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Green Leadership

Jun 3, 2011 3:59 PM, By Dan Daley

InfoComm Energy Management Standards in Action


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Contra Costa Courthouse

The systems installed at East Contra Costa Courthouse in Martinez, Calif., took the auto shutoff product and system features that are arbitrarily set to a predetermined time further by programming in real-world variables. The ROI was determined by measuring the energy draw, in watts, on the system when it was fully on, then measuring the differences in power draw as each component would go into standby mode and finally into a fully off state.

Green AV sounds good, but like most buzzwords, it’s ever in peril of being overwhelmed by its own hyperbole. That’s why when a group of AV professionals who also are members of Green AV Energy Management Standards Task Force saw an opportunity to test out its energy and cost-savings projections on a real-world project, they jumped at the chance. The East Contra Costa County Courthouse in Martinez, Calif., was under construction last year when Christopher Maione Associates—president of Christopher Maione Associates—and Steven Greenblatt—president of Control Concepts—joined forces with Jennifer Willard, supervising AV systems technical analyst for the Judicial Council of California Administrative Office of the Courts, who volunteered the new construction project as a proof of concept for metering and empirically calculating just how much can be saved with a valid green AV systems design.

“We’ve discussed the idea of return on investment and reducing energy consumption in the hypothetical sense for some time, but the California courts AV project offered an opportunity to apply them in a real-world situation,” Maione explains. Working with ICS Integration—which engineered, installed, programmed, and commissioned the Biamp Systems DSP and Crestron CP2E control systems for the systems integrator Digital Design—the team programmed the system in an experiment to validate what have been up until now theoretical return-on-investment projections. “The intent was to write an adjunct to the control system programming that would enable standby modes that could be engaged based on time of day, day of the week, the ability to sense occupancy of the room they were used in, and to use intelligent timers that would sense that as certain amounts of time elapsed without use, [the systems] would automatically back themselves into an off state,” Maione says.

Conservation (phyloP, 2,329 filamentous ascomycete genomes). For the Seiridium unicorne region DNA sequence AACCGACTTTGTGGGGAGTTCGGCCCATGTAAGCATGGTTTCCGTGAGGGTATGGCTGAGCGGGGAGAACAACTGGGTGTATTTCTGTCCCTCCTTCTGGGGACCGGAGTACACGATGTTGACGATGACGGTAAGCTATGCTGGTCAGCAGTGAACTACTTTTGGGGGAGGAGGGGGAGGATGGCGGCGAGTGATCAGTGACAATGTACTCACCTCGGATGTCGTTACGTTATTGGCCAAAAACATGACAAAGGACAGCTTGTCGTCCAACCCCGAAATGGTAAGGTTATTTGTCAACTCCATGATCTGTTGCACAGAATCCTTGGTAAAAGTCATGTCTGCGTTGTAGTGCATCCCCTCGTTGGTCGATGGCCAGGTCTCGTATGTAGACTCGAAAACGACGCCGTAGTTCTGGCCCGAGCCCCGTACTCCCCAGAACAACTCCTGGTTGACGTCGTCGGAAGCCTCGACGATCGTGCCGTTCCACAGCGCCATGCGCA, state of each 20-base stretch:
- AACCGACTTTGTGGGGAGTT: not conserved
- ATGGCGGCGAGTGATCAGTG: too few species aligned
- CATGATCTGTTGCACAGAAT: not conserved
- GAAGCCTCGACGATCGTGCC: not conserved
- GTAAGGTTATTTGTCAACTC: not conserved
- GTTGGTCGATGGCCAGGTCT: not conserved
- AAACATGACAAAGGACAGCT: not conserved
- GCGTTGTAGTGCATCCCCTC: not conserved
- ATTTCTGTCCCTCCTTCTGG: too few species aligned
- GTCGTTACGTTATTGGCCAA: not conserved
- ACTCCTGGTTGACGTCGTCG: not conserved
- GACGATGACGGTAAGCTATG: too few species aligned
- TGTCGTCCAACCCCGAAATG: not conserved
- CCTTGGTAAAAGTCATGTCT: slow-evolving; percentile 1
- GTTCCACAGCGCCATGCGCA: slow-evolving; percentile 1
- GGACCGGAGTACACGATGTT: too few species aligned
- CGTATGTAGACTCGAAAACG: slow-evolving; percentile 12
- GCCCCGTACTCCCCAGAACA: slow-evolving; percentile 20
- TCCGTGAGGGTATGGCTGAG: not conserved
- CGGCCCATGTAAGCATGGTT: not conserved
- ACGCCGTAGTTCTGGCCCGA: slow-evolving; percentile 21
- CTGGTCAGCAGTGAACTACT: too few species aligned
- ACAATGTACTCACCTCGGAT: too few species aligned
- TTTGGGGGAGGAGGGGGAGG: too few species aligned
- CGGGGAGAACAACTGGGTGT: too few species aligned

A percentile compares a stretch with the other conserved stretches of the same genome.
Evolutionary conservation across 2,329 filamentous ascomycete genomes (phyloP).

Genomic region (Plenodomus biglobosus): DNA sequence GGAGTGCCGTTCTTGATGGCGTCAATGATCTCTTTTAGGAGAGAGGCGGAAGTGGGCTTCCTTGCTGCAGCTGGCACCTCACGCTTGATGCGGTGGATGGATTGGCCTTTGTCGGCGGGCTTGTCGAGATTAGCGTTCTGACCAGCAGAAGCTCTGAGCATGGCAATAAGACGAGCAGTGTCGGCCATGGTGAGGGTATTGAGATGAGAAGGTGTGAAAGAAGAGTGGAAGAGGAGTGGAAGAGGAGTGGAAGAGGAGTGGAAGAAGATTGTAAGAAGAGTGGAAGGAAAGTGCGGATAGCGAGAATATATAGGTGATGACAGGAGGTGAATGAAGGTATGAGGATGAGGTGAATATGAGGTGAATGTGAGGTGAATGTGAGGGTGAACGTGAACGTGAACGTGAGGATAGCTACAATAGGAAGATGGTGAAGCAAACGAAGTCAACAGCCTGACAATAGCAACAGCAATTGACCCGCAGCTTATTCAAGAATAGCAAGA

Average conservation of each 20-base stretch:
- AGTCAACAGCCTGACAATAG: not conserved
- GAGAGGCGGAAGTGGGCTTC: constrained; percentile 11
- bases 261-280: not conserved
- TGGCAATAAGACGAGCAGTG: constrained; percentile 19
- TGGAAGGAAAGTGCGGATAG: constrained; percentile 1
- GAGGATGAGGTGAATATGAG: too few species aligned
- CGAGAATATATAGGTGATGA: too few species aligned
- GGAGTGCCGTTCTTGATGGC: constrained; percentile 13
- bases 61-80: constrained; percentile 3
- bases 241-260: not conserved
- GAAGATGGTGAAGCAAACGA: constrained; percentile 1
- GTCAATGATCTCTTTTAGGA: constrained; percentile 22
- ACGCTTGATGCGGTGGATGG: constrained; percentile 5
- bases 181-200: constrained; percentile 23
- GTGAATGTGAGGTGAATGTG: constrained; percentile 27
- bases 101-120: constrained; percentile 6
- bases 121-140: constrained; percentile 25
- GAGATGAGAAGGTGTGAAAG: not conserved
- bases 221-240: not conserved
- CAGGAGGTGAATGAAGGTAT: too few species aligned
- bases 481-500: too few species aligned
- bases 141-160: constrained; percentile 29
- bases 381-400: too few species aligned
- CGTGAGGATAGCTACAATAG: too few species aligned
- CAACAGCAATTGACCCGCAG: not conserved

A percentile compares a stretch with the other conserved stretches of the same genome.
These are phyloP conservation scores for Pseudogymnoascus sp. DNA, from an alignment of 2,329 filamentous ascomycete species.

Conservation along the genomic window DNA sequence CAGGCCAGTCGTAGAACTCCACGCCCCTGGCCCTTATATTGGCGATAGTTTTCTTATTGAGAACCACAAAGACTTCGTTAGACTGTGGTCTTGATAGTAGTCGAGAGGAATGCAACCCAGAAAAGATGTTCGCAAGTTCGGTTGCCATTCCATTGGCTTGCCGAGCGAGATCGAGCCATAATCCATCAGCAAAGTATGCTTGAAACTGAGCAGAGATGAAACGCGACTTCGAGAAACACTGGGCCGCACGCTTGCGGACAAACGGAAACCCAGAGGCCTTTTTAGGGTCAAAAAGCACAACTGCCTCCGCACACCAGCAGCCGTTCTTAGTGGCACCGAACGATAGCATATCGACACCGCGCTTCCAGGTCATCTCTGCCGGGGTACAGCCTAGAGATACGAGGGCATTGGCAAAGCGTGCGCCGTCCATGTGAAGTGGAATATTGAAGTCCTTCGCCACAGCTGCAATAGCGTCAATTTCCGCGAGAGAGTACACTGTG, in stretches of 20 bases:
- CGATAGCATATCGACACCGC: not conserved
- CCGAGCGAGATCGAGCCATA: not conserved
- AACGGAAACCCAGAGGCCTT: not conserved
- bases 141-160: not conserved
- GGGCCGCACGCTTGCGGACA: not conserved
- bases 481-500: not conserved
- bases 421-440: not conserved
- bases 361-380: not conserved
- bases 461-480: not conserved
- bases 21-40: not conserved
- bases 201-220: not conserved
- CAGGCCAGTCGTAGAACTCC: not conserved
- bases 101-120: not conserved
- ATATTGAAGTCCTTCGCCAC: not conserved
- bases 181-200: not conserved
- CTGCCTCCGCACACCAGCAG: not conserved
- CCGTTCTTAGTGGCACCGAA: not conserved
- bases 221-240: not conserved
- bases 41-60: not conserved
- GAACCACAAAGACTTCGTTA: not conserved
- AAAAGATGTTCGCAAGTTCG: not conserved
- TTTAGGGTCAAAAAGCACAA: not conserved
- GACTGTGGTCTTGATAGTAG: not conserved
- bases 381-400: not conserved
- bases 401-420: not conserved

As a state, California has taken a leading role in implementing energy efficient technologies. For instance, the 2010 CALGreen Building Standards Code Code established statewide mandatory green building regulations for most new construction projects starting January 2011. Thus, it’s not surprising that the state court system, which is undergoing a huge capital infrastructure project that will add 41 new courthouses across the state, was inclined to participate in the ROI test. “We partner with InfoComm in helping develop AV system standards that can be used to educate and influence architects and builders about better ways to design buildings to be more energy efficient,” Willard says. “Being able to quantify the savings from efficient AV systems design will help cost effectiveness to operate and maintain these facilities, and those savings can be used to help fund other critical aspects of the courts’ operations in the future.”

The programming was relatively simple, Greenblatt says. “We can add this kind of control into any existing AV automation system that allows this kind of management to occur, and that also can do measurement of the energy use and present the data from it,” he says.

Jason Meyer, senior programmer for ICS, says usually a project’s conventional auto shutoff product and system features are arbitrarily set to a predetermined time at night, but this project took that a few steps further by programming real-world variables in. “We used some standard [programming macros] that would shutdown certain equipment off at 6 p.m., for example, but we also wrote more programming in that did things like monitor the gates on the microphones. When the gate didn’t hear any sound for more than 45 minutes, the control system would warn anyone in the room via a countdown on the Crestron V12 touchpanels that the Biamp audio amplifier and AV system will shut down, unless someone speaks or cancels the shutdown via the touchpanel,” Greenblatt says. Programming was also added for daylight harvesting and dimming lights to reduce lighting energy use.



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